Get your cards printed on card! We would recommend around 250gsm. We would also suggest a laminate, gloss or matt. This gives it that superior finish that gives your card a 'quality' feel. Remember everything needs to reflect your brand values and so if you are offering a quality service all of these things help to reflect that.

To give your cards something extra, you could get your cards dye cut - this allows you to cut shapes out of your business cards. For example you could cut the corner off, or round the corners. This really helps to differentiate your card from competitors because it makes it completely unique. One thing we would not recommend though is for a card to be outside of the normal size - remember these have to fit into the business card wallets of your potential clients and they do need to be able to be easily stored in a conventional way. This is why we rarely recommend folded, or even 3d, business cards - although fun, these are bulky and we would suggest they don't have a long life span and are not practical.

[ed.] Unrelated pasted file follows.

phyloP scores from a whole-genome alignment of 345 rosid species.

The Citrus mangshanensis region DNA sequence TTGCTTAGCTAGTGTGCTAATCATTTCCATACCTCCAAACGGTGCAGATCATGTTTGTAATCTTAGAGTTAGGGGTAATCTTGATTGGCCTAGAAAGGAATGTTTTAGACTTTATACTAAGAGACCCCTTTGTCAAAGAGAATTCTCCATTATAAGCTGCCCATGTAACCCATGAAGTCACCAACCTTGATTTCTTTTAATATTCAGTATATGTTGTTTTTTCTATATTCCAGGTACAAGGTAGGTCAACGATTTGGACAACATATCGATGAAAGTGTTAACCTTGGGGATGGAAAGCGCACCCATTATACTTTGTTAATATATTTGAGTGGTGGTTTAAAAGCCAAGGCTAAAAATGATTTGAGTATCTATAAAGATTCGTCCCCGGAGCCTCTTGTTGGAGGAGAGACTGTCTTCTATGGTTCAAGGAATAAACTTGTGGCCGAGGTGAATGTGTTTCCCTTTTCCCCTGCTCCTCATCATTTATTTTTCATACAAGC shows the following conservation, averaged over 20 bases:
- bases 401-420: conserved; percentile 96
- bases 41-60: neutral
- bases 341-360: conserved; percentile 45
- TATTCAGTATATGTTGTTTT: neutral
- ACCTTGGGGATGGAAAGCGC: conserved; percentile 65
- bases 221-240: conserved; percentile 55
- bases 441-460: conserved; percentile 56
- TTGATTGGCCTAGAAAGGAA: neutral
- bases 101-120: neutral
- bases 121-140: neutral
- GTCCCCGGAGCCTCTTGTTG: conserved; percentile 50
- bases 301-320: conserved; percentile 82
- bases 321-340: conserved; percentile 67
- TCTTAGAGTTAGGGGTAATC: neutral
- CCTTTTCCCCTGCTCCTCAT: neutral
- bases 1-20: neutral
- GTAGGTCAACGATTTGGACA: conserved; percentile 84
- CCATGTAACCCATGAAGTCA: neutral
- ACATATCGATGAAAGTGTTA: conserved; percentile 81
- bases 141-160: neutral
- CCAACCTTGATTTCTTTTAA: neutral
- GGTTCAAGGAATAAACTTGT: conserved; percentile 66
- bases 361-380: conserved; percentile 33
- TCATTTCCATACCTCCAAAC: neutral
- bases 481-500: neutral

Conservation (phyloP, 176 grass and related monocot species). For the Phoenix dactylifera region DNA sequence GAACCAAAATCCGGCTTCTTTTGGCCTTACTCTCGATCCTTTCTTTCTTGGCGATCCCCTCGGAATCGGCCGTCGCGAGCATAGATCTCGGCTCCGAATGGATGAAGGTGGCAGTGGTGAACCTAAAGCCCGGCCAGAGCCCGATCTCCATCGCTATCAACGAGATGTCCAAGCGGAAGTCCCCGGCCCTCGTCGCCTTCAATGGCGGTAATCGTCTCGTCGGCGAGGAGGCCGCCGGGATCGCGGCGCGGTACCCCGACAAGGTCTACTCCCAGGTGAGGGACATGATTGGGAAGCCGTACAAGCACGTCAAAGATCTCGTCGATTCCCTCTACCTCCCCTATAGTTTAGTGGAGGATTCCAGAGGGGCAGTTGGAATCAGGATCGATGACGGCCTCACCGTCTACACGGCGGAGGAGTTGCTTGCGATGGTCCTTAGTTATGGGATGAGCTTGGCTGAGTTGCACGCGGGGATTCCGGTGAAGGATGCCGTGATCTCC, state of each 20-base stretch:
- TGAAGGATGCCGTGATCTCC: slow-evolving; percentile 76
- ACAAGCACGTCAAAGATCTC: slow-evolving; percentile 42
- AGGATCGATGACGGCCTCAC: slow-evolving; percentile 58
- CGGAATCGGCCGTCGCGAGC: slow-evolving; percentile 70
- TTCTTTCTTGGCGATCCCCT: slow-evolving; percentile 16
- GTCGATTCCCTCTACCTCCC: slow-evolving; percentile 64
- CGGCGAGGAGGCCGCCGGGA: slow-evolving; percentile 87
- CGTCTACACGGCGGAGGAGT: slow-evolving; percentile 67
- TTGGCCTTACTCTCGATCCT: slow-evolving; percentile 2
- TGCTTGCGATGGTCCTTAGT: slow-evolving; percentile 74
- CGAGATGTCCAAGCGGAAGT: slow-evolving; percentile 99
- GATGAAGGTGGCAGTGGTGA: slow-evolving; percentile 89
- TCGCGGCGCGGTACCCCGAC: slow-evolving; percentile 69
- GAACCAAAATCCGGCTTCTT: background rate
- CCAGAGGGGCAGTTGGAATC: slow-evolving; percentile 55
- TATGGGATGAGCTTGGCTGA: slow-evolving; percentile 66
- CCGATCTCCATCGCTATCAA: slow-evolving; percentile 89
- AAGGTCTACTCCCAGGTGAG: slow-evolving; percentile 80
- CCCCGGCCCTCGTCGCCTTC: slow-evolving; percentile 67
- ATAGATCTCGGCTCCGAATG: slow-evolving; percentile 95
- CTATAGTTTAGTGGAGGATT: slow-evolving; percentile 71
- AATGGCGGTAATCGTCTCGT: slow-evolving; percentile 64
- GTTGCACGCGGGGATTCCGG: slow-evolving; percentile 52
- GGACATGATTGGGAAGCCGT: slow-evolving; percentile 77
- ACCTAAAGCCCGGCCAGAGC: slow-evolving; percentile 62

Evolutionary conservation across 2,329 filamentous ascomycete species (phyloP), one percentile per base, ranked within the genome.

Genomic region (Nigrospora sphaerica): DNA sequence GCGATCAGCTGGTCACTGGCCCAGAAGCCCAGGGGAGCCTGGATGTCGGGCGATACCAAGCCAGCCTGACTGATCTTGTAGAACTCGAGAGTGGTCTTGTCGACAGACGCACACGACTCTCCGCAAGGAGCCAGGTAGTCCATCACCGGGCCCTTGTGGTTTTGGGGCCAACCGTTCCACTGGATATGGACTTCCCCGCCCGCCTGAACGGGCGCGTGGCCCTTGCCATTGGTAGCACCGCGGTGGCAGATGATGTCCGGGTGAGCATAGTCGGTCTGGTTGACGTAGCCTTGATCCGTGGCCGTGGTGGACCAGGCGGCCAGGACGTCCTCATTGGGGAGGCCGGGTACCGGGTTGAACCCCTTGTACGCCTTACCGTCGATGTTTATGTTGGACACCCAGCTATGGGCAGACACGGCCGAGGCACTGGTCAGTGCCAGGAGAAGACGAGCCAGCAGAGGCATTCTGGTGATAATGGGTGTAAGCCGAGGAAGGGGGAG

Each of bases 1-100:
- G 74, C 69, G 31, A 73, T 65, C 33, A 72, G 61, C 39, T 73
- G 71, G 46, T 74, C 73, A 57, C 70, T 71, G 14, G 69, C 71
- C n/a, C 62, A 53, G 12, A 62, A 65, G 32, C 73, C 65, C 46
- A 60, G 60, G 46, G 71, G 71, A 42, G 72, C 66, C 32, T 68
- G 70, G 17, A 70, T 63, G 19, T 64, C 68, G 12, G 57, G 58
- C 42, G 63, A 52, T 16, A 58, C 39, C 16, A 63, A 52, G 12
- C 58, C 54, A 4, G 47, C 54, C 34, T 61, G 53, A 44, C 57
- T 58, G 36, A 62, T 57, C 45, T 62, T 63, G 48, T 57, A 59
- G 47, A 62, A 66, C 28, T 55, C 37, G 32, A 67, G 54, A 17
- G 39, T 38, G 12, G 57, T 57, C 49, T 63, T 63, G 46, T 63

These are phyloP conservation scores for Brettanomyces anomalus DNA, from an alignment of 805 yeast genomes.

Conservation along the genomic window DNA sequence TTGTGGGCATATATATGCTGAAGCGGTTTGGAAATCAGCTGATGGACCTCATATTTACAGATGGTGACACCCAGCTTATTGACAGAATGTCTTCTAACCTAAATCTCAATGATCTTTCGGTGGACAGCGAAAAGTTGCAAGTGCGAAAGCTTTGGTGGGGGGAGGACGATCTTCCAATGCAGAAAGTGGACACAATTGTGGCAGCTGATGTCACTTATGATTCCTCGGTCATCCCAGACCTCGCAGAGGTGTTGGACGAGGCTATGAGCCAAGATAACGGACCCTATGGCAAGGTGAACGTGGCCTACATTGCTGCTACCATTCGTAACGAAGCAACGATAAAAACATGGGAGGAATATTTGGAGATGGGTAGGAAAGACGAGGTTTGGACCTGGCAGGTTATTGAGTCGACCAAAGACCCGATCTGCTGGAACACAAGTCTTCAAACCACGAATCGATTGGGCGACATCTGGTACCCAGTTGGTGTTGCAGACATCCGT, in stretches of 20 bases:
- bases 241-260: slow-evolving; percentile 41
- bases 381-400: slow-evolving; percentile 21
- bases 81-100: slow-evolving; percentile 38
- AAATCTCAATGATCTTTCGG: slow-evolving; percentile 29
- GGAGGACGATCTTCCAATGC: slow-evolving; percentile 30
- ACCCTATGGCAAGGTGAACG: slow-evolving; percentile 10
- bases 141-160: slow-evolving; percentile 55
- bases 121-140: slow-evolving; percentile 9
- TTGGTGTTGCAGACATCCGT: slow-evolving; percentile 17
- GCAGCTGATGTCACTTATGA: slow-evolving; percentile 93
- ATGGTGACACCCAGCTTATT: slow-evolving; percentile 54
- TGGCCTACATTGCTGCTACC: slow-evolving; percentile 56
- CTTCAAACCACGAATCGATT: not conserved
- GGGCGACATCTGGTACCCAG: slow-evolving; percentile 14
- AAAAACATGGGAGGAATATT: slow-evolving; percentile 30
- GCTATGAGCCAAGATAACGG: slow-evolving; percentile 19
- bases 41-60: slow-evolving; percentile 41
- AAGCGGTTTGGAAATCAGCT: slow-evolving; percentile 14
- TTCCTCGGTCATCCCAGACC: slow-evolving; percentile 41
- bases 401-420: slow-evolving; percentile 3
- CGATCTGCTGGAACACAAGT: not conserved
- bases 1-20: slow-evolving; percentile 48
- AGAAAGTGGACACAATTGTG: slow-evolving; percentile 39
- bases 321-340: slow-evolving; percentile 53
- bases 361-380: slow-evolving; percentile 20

Taste my brand / brand chocolates

brand chocolates

We came across a great strategy the other day. To our utter surprise, when we asked our new accountant if she could give us her business card - she took it out of her bag with 2 wrapped, high quality chocolates on top! What a positive way to introduce your business! When we commented on this, she also said that people tend to leave the chocolates for a while and then eat them when she has gone - keeping the memory of her business lingering on. We also feel that it uses another sense in the brand introduction experience - taste! This again helps to enforce recognition and all works in a positive way to get you business (although of course, you need to keep wrapped chocolates in your bag at all times?!). So, maybe arm yourself, and your sales team, with little treats!

Conclusion

Who would have thought there is so much to think about in just a simple little thing as a little business card! Well there is - and there is probably more. Do you have any thoughts dear reader? Please leave a comment below:

Comments

If everyone starts to give out chocolates what do you suggest I do next (as I usually tell people the idea is copyrighted!!)
*editors note - Vanessa is our accountant mentioned above!